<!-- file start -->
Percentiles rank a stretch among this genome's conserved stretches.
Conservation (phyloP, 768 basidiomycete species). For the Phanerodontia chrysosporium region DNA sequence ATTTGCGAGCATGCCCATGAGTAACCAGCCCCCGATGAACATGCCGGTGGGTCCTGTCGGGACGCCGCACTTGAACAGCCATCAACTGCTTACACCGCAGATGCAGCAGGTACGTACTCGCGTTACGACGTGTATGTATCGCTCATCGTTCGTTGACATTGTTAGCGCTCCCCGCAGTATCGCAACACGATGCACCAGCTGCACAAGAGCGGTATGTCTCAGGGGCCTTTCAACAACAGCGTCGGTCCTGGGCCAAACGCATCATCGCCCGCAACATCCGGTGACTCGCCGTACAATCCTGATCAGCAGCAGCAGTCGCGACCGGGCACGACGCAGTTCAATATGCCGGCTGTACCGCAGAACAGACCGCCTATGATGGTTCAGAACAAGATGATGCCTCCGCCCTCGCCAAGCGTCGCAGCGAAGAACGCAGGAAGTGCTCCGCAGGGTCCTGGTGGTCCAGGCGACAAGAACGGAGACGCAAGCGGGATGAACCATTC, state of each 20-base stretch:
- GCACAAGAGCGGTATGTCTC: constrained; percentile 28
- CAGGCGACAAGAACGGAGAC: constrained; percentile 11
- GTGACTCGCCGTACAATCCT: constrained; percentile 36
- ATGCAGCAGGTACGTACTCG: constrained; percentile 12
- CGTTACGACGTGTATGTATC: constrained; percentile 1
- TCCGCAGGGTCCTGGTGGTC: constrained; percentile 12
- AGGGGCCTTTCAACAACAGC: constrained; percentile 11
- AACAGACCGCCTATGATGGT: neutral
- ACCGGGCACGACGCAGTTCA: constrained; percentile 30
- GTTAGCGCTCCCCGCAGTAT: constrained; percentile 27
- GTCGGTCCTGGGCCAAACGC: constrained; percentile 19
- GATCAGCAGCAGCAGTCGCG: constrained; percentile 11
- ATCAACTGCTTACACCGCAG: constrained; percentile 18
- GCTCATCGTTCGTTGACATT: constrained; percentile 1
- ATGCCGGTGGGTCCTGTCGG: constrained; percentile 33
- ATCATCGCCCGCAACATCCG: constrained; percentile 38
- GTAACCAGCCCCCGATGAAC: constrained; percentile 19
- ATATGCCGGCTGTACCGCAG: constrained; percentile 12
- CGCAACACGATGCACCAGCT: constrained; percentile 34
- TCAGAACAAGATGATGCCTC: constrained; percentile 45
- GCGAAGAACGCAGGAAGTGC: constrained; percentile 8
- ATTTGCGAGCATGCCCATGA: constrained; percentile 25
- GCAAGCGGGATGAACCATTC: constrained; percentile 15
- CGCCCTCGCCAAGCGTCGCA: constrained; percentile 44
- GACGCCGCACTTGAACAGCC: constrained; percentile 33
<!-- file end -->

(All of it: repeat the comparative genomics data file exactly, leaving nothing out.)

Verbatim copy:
Percentiles rank a stretch among this genome's conserved stretches.
Conservation (phyloP, 768 basidiomycete species). For the Phanerodontia chrysosporium region DNA sequence ATTTGCGAGCATGCCCATGAGTAACCAGCCCCCGATGAACATGCCGGTGGGTCCTGTCGGGACGCCGCACTTGAACAGCCATCAACTGCTTACACCGCAGATGCAGCAGGTACGTACTCGCGTTACGACGTGTATGTATCGCTCATCGTTCGTTGACATTGTTAGCGCTCCCCGCAGTATCGCAACACGATGCACCAGCTGCACAAGAGCGGTATGTCTCAGGGGCCTTTCAACAACAGCGTCGGTCCTGGGCCAAACGCATCATCGCCCGCAACATCCGGTGACTCGCCGTACAATCCTGATCAGCAGCAGCAGTCGCGACCGGGCACGACGCAGTTCAATATGCCGGCTGTACCGCAGAACAGACCGCCTATGATGGTTCAGAACAAGATGATGCCTCCGCCCTCGCCAAGCGTCGCAGCGAAGAACGCAGGAAGTGCTCCGCAGGGTCCTGGTGGTCCAGGCGACAAGAACGGAGACGCAAGCGGGATGAACCATTC, state of each 20-base stretch:
- GCACAAGAGCGGTATGTCTC: constrained; percentile 28
- CAGGCGACAAGAACGGAGAC: constrained; percentile 11
- GTGACTCGCCGTACAATCCT: constrained; percentile 36
- ATGCAGCAGGTACGTACTCG: constrained; percentile 12
- CGTTACGACGTGTATGTATC: constrained; percentile 1
- TCCGCAGGGTCCTGGTGGTC: constrained; percentile 12
- AGGGGCCTTTCAACAACAGC: constrained; percentile 11
- AACAGACCGCCTATGATGGT: neutral
- ACCGGGCACGACGCAGTTCA: constrained; percentile 30
- GTTAGCGCTCCCCGCAGTAT: constrained; percentile 27
- GTCGGTCCTGGGCCAAACGC: constrained; percentile 19
- GATCAGCAGCAGCAGTCGCG: constrained; percentile 11
- ATCAACTGCTTACACCGCAG: constrained; percentile 18
- GCTCATCGTTCGTTGACATT: constrained; percentile 1
- ATGCCGGTGGGTCCTGTCGG: constrained; percentile 33
- ATCATCGCCCGCAACATCCG: constrained; percentile 38
- GTAACCAGCCCCCGATGAAC: constrained; percentile 19
- ATATGCCGGCTGTACCGCAG: constrained; percentile 12
- CGCAACACGATGCACCAGCT: constrained; percentile 34
- TCAGAACAAGATGATGCCTC: constrained; percentile 45
- GCGAAGAACGCAGGAAGTGC: constrained; percentile 8
- ATTTGCGAGCATGCCCATGA: constrained; percentile 25
- GCAAGCGGGATGAACCATTC: constrained; percentile 15
- CGCCCTCGCCAAGCGTCGCA: constrained; percentile 44
- GACGCCGCACTTGAACAGCC: constrained; percentile 33